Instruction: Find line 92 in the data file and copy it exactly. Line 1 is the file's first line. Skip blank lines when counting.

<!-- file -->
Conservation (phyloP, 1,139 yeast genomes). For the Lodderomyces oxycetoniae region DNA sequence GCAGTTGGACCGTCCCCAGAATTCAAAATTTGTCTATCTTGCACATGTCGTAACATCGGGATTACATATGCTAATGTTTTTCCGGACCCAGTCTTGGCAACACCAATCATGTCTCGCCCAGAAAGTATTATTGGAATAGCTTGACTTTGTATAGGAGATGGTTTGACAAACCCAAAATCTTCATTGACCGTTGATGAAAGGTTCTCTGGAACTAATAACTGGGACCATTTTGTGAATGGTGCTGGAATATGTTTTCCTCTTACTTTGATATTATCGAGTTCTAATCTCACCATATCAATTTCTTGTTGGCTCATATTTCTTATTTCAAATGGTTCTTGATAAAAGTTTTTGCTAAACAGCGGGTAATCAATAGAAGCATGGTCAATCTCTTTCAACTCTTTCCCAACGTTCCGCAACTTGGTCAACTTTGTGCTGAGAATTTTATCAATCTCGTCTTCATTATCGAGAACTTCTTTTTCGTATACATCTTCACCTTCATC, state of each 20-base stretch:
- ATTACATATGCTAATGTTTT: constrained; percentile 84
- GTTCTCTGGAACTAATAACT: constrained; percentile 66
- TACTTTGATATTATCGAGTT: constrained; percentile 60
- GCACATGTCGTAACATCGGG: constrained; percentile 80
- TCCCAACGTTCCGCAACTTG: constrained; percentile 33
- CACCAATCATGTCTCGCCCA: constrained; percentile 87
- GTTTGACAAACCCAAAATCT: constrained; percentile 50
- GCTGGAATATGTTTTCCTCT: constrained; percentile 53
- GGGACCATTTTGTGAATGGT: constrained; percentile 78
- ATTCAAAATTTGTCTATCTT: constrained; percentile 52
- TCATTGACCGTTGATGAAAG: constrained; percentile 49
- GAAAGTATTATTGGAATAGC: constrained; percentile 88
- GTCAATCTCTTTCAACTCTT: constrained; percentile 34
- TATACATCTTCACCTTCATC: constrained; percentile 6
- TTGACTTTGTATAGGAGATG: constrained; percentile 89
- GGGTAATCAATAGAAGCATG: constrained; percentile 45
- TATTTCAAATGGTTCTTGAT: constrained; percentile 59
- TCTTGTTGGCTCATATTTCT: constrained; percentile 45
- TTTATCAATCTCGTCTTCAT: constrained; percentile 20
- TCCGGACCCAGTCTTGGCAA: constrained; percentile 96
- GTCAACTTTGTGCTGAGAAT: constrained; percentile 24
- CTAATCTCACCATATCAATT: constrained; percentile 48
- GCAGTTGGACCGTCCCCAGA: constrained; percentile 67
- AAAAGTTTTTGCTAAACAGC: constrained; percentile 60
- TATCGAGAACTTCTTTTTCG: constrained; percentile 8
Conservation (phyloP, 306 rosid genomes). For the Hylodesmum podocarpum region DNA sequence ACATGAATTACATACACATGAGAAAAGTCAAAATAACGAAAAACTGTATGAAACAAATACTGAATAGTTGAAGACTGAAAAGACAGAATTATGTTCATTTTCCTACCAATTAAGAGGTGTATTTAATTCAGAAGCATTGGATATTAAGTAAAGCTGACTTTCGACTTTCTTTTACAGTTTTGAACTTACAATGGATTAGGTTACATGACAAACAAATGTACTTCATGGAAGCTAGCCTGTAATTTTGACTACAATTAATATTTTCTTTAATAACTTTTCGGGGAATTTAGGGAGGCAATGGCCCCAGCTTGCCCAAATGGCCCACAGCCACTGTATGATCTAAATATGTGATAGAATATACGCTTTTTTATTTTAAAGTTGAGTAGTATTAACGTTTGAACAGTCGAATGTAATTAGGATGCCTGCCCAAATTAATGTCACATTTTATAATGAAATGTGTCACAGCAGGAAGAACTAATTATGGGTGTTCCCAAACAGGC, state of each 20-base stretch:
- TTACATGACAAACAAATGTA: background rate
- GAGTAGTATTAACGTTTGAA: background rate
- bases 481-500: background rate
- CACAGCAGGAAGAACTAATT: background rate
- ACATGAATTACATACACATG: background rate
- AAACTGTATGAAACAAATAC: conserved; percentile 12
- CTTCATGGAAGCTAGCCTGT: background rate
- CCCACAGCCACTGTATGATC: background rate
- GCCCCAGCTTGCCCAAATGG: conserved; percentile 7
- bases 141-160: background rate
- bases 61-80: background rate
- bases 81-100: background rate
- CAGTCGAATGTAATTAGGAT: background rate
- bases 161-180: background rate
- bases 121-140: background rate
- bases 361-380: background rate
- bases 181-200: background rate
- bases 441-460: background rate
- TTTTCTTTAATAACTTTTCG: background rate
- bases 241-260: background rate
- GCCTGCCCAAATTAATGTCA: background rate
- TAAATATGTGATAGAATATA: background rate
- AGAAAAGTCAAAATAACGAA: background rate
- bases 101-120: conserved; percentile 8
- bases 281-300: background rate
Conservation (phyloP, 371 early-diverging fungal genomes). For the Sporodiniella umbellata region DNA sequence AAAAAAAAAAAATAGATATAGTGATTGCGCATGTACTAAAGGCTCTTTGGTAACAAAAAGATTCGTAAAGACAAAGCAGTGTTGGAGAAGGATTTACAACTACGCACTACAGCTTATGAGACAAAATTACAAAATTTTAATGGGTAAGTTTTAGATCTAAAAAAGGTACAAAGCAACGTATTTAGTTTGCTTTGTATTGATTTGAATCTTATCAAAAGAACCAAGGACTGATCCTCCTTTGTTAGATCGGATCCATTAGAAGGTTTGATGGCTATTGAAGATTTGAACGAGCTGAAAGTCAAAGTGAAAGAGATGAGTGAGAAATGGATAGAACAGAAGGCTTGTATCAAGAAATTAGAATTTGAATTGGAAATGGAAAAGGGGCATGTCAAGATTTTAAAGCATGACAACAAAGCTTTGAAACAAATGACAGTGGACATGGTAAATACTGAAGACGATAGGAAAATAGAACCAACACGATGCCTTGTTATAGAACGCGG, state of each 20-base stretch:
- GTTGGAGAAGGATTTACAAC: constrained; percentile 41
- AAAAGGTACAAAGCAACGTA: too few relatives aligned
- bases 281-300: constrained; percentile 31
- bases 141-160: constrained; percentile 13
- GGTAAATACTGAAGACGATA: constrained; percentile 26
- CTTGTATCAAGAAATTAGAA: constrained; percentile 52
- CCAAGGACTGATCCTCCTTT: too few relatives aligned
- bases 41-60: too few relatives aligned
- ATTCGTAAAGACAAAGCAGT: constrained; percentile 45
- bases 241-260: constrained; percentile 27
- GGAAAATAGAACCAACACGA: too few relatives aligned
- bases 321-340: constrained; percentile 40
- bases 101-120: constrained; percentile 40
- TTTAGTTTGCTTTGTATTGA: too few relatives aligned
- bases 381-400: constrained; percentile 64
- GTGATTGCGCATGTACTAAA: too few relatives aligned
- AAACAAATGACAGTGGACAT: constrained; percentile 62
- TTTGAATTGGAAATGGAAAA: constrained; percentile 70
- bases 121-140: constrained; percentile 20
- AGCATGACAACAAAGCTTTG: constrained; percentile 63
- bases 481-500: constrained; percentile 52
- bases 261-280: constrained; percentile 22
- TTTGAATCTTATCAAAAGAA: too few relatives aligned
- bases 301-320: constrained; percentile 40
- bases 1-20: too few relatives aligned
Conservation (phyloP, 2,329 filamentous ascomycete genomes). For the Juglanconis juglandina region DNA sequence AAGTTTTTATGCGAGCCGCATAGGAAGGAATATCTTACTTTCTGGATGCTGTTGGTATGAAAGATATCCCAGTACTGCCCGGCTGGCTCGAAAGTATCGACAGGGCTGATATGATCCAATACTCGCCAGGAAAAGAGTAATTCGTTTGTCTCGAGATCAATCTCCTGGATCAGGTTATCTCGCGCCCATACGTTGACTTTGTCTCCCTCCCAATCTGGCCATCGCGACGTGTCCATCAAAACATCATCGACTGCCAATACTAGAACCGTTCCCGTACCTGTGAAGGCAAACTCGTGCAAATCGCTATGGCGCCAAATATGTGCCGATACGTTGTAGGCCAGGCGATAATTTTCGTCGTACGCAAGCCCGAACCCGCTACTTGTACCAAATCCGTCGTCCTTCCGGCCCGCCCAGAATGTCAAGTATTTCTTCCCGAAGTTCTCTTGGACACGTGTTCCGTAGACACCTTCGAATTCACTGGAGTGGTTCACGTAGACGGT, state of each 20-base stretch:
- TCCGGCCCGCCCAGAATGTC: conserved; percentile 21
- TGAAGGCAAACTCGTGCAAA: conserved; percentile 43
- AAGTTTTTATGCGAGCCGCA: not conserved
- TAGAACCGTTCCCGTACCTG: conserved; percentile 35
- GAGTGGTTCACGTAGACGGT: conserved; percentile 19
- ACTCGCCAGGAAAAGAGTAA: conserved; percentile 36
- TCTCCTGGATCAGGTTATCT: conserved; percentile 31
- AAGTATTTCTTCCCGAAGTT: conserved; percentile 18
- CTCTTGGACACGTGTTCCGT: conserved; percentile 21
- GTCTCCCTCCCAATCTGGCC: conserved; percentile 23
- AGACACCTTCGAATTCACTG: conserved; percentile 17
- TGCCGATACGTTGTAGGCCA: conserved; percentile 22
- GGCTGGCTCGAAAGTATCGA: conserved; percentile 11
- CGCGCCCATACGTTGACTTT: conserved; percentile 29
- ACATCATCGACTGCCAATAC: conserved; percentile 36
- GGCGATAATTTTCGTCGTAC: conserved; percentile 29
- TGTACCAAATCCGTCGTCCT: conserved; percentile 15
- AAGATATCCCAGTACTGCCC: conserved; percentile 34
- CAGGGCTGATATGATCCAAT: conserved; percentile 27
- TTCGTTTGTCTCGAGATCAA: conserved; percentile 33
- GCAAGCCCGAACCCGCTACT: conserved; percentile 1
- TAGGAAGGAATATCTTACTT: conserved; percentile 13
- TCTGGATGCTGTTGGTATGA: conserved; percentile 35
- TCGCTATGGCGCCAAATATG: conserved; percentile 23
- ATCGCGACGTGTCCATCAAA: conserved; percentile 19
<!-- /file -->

- GGCTGGCTCGAAAGTATCGA: conserved; percentile 11